In Poisoned Abstraction, Graham Bader presents the conflict between actual refuse and abstract composition not as an obstacle to the work but as our way into it. In doing so he seizes on a particular word used by Schwitters. Through his careful arrangement, Schwitters argued, the trashy materials ‘lose their individual character, their specific poison, they become dematerialised and hence material for the picture’. ‘Specific poison’ translates Eigengift, which Bader understands in the double sense of the pharmakon, as parsed by Derrida in ‘Plato’s Pharmacy’: a toxin that can be turned into its own antidote, perhaps even into an elixir. On the one hand, the rubbish deployed by Schwitters affronted traditional ideas of artmaking; on the other, its use pointed to a new aesthetic responsive to the ruinous aftermath of the war. To lose this tension – to reject the work as mere trash, as the reactionaries did, or as autonomous art, as the radicals did – is to miss the dialectical force that drives it. Yet to regard Merz as the perfect sublimation of low culture into high, as Schwitters often did, is to sell the work short in another way.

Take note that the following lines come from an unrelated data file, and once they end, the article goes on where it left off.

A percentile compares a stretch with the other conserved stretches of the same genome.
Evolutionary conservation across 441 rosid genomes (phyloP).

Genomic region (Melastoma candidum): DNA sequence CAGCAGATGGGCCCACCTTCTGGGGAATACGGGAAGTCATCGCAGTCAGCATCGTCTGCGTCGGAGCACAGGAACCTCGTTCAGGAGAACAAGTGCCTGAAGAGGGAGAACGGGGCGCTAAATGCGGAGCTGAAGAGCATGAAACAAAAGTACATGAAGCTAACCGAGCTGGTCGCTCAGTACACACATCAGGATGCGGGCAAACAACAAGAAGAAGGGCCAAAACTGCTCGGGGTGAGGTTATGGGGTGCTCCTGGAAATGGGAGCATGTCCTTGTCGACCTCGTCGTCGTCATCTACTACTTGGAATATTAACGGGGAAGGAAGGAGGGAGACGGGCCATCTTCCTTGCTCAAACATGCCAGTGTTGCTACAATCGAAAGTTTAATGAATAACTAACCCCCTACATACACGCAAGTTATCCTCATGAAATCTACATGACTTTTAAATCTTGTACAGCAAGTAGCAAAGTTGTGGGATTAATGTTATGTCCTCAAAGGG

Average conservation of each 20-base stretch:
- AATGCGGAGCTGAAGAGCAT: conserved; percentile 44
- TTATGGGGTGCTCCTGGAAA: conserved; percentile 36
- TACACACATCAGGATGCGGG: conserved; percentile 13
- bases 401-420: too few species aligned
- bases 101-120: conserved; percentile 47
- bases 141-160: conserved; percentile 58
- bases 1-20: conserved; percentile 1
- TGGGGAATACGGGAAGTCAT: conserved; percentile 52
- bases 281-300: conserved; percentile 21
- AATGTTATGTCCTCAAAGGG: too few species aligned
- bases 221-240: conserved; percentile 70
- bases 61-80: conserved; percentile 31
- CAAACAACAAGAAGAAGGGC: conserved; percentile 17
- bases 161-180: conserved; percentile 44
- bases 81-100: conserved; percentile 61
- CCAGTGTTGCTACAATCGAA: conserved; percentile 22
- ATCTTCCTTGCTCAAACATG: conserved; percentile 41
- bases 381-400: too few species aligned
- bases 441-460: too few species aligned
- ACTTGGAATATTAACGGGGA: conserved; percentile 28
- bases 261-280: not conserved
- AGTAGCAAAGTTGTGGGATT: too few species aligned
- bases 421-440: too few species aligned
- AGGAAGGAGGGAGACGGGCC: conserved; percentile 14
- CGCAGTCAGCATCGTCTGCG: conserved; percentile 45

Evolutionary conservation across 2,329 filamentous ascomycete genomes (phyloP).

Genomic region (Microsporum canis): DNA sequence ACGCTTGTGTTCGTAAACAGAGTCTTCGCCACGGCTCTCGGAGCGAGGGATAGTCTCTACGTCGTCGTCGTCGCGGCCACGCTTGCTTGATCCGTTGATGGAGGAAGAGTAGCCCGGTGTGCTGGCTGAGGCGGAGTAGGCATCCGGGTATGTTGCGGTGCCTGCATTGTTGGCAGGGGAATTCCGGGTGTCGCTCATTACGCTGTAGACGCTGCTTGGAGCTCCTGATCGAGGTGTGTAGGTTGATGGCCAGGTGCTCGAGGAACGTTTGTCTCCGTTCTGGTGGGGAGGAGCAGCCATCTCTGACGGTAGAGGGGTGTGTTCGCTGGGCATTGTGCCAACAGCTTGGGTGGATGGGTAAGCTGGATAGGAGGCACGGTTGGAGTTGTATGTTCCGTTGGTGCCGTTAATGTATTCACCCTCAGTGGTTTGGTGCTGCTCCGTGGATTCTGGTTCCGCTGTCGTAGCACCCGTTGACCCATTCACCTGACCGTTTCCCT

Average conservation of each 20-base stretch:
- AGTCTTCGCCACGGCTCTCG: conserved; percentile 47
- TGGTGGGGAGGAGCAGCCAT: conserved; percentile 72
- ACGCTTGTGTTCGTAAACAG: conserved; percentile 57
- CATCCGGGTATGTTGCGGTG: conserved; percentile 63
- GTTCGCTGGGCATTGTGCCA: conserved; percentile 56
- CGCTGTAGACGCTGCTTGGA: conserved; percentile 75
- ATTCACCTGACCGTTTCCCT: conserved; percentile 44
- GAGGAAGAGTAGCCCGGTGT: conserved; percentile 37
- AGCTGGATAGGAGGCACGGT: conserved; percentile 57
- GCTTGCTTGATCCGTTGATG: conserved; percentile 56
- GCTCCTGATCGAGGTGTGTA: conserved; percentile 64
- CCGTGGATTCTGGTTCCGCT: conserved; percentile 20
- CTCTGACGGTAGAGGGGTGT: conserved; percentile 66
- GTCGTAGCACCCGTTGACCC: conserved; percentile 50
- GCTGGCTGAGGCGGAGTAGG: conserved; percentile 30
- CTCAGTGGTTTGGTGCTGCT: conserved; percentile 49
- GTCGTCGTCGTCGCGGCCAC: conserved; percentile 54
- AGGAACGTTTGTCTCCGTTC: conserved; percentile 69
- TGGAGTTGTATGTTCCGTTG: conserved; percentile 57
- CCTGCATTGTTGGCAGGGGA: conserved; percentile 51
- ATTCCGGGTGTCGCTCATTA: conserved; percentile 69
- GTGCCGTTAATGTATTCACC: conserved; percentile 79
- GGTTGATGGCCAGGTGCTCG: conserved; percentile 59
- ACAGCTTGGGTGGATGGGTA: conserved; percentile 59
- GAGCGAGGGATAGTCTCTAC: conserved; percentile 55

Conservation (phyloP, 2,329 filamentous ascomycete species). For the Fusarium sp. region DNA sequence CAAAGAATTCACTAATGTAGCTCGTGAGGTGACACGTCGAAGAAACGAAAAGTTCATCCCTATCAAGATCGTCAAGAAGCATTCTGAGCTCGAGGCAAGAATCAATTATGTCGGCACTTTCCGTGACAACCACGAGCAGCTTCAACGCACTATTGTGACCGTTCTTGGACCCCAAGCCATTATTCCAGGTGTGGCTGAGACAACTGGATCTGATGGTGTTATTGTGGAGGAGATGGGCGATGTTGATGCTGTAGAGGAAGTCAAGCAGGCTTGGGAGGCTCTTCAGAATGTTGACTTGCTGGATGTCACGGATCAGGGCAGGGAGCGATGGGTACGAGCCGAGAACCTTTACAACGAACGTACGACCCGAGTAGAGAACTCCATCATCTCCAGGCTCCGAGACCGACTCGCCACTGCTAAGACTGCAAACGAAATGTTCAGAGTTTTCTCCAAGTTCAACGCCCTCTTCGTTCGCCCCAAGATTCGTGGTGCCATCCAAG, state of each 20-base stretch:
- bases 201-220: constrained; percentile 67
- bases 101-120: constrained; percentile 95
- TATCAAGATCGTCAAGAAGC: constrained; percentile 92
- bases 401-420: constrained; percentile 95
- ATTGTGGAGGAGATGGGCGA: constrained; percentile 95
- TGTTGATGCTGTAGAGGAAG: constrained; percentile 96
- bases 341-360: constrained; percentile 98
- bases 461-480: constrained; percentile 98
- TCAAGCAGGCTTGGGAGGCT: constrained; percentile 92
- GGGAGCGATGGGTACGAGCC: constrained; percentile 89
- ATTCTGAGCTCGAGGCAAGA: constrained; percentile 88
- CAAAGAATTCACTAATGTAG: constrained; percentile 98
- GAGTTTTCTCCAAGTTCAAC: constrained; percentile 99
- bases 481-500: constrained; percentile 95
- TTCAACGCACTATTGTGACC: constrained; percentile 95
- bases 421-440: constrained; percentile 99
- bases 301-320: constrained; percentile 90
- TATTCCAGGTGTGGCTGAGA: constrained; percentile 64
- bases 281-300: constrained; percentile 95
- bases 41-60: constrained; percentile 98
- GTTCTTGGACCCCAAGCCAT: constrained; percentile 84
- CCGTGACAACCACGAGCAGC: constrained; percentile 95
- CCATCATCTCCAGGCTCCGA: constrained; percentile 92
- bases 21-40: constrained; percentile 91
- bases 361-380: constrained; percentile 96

Merzbau, Hanover, 1933.